Rwanda: People, Climate & Culture
Rwanda: People, Climate & Culture
Located in East Africa, just South of the Equator, Rwanda is part of the African Great Lakes Region. The country's neighbors are Uganda to the North, Tanzania to the East, Burundi to the South and the Democratic Republic of Congo to the West. It is one of the smallest countries on the African continent and has the hightest population density in Africa.
Karisimbi volcano, located in the Virunga chain, is the highest point in Rwanda at 14,786 feet above sea level. Nyabarongo is the longest river in Rwanda and one of the main feeds for the great Nile. The capital, Kigali, in the center of the country, is the largest city with 1,052,540 inhabitants, and is known as the cleanest city in Africa.
Although located just below the equator, the climate is moderated by the altitude. Rwanda enjoys mild temperatures and stable throughout the year, with lows in the 60s and highs in the 70s, sometimes slightly cooler in some mountainous areas. The country lacks neither rain nor water. The high altitude forests maintain water supplies that feed rivers in dry periods (June-August). On rare occasions there have been droughts in the country.
Rwanda has two periods of rain. The long rainy season is from March to mid-May and the short rainy season from September to early December.
Rwanda was populated around the eighth century BC by the Batwa or Twa, a population of pygmies, that lived and hunted in the dense forest. The pygmies’ ancestors had come from the West and spoke a Bantu language. A few centuries later, an agricultural people, the Hutu came to the area. They were joined by the pastoralists Tutsi people, that arrived sometime between the 1000 and 1500 AD. These three communities of different origins assimilated over time and eventually shared the same Bantu language, Kinyarwanda (or Kirundi), the same religion, and in the end the same social lives.
There is no linguistic minority in Rwanda, because almost the entire population, 98% speak the national language, Kinyarwanda, the language of the Bantu family. Following the First World War, Rwanda was handed over to the Belgians, who introduced French as an official language. With the return of 850,000 Tutsi refugees after the genocide of 1994, the government adopted plans to make English the official language and gradually replace the domination of French. In 2003, English became the official language alongside French and Kinyarwanda, and since 2010, it is the only language used in schools. The refugees have not only brought a new language, but also a new culture, with different customs and social practices that have further divided the Rwandan national identity.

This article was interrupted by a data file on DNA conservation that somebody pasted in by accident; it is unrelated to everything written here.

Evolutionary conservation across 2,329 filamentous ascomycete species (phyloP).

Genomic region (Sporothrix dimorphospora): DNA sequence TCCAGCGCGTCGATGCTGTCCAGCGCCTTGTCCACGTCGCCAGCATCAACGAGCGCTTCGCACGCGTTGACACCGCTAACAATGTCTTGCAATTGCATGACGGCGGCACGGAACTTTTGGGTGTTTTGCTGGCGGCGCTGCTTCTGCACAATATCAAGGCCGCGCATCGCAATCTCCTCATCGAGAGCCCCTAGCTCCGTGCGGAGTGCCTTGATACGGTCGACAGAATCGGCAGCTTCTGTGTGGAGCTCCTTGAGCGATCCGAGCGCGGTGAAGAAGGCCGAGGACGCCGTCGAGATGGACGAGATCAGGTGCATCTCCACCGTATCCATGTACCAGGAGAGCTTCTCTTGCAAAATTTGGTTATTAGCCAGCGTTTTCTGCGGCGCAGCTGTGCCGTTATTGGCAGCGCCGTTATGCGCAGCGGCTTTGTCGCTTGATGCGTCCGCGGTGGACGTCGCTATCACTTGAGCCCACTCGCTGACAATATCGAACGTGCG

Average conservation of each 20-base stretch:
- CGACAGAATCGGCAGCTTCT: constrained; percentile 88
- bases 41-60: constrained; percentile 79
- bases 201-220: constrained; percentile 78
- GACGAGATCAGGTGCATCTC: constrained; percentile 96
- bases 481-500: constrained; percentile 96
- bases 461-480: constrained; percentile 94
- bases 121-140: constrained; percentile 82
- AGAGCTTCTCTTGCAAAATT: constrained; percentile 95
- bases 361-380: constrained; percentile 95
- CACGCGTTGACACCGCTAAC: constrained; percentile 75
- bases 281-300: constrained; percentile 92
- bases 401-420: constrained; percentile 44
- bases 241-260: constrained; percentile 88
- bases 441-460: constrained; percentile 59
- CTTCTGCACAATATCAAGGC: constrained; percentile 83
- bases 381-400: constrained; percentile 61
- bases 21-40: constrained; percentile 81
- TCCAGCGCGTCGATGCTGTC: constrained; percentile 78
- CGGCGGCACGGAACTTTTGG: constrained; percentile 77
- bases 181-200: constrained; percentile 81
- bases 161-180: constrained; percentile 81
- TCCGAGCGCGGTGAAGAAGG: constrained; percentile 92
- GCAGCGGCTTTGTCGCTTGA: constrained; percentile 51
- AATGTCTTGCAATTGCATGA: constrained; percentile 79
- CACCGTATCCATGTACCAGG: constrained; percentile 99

Rwanda politics are strongly influenced by the consequences of the genocide of Tutsis in 1994, underdevelopment, and the instability of the African Great Lakes Region (Burundi, Uganda, eastern Democratic Republic of Congo). Indeed, this region has one of the highest population densities in the world, while the urbanization rate is still very low. Thus, there is a constant need for new farmland.
Since 2002, Rwanda has embarked on a long and difficult task of national reconciliation, through the gacaca (traditional justice exercised by community courts). The government seeks to erase the ethnic differences and return to a symbiotic relationship between people, as they lived before the arrival of the Germans, then the Belgians in the early twentieth century. Thus, the struggle against all forms of discrimination, judged as the origin of the genocide, is among the priorities of Rwanda.
Additionally, Rwanda has a favorable status in international diplomacy due to particularly good governance and responsible use of donor funds. A highly successful campaign against embezzlement and corruption positions Rwanda for positive growth in the coming years.
Rwanda's economy is mainly characterized by its heavy dependence on agriculture, which accounts for 42% of GDP and employs 90% of the workforce in the country. While most Rwandans live on subsistence farming, some grow tea and coffee which are the main export oriented productions. The isolation and rugged terrain of Rwanda makes the development of transport infrastructure more difficult than in most other African countries. But surprisingly Rwanda’s infrastructure is often considered more advanced than many of its neighbors.
The government has been actively trying to diversify income generation in the country through the development of the service sector, which today accounts for almost 44% of national GDP. Tourism has been the fastest growing sector in Rwanda due to the fact that Rwanda is considered the safest and most stable in this part of Africa. The roads are paved, the landscapes are beautiful, and the people are friendly which further facilitates this growth.
Surprisingly ethnicity is not correlated to religious conviction. In Rwanda 56% of the population are Catholic, 37% Protestant, 4% Muslim, and 1 % practice traditional beliefs. The remaining 2% do not associate with a organized religion.
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GPS Coordinates:S - 1.952305
Area : 10 169 sq miles
Population : 11 055 976 people
Under 15 years old : 42.9%
Annual Growth Rate : 2.5%
Population Density: 1 086/mile²
Urban Population : 19%
Life Expectancy: (♂)56.9 years
(♀) 59.9 years
Literacy Rate : 71%
GDP per capita : 1 300 USD
Officcial Language: Kinyarwanda French English
HDI : 0.429/1
HDI(World Ranking):166 of 187